The full communiqué, dated the first day of Ramadan, claimed responsibility for and celebrated the assassination of Nafi’a Nafeh ‘Aziz – identified there as not only an apostate [renegate] and a collaborator with the US but also «a member of the Pagan Union of Kurdistan, member of the Ninevah Governate Council, and President of the Human Rights Committee in Ninevah.»3 She was killed, they said, by the «brothers» of the Al Furquan Brigades, along with her bodyguard, in an ambush in Mosul.
As evidence, her US military identification cards were posted in various Internet forums along with the communiqué from which I am quoting. On the French website where I read it, the photograph was removed from each of the three cards.
Nafi’a ‘Aziz was a 49-year-old female Kurdish local government official, and a women’s and human rights activist. Her death was not widely reported in the Western press.4 But some days later, the Public Affairs staff of the Multinational Force Northwest marked her killing with an article in their This Week in Iraq bulletin. It was titled «Respected council member loses life, legacy lives on.»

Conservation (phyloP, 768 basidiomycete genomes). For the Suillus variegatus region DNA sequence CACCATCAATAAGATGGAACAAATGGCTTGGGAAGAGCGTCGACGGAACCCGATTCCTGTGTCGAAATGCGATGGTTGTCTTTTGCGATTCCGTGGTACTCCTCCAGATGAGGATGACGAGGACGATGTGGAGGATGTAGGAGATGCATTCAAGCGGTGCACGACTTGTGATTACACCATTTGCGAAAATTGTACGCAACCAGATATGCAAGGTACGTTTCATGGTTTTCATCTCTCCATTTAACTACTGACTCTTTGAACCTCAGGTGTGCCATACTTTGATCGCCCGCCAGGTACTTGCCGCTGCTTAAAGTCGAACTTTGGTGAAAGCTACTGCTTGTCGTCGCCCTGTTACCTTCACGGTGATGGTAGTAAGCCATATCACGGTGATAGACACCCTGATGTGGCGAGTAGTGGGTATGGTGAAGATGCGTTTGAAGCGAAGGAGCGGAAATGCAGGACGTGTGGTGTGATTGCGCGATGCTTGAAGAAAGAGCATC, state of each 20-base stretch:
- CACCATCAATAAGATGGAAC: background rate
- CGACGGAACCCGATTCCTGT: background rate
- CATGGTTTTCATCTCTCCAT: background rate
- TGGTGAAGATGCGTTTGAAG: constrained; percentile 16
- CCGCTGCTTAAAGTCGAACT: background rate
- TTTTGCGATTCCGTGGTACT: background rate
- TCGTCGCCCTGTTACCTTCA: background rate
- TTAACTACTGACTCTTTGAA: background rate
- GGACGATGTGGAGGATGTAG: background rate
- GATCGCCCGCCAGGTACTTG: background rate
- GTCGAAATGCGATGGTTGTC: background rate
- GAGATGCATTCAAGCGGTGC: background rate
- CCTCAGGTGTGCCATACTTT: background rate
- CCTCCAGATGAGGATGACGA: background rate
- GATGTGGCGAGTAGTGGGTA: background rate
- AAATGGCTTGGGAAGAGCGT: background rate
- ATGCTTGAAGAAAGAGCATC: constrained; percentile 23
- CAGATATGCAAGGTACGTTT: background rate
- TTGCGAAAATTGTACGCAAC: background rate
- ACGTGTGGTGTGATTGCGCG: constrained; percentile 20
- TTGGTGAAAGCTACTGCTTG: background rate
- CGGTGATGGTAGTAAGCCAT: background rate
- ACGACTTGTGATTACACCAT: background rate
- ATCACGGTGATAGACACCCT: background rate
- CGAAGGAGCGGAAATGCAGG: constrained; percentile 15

«Nafi’a ‘Aziz, one of the most active members of the Ninevah Provincial Council was killed in a drive-by shooting, along with her son, in Mosul on Monday. Aziz chaired the Human Rights Committee and also participated in the Health Committee. She was an advocate for human rights, ensuring humane treatment. She visited many detention facilities and was the first council member to visit the division jail in Mosul. Considered one of the most vocal council members, Aziz participated in radio call-in shows and televised events, and spoke often during weekly council meetings.»5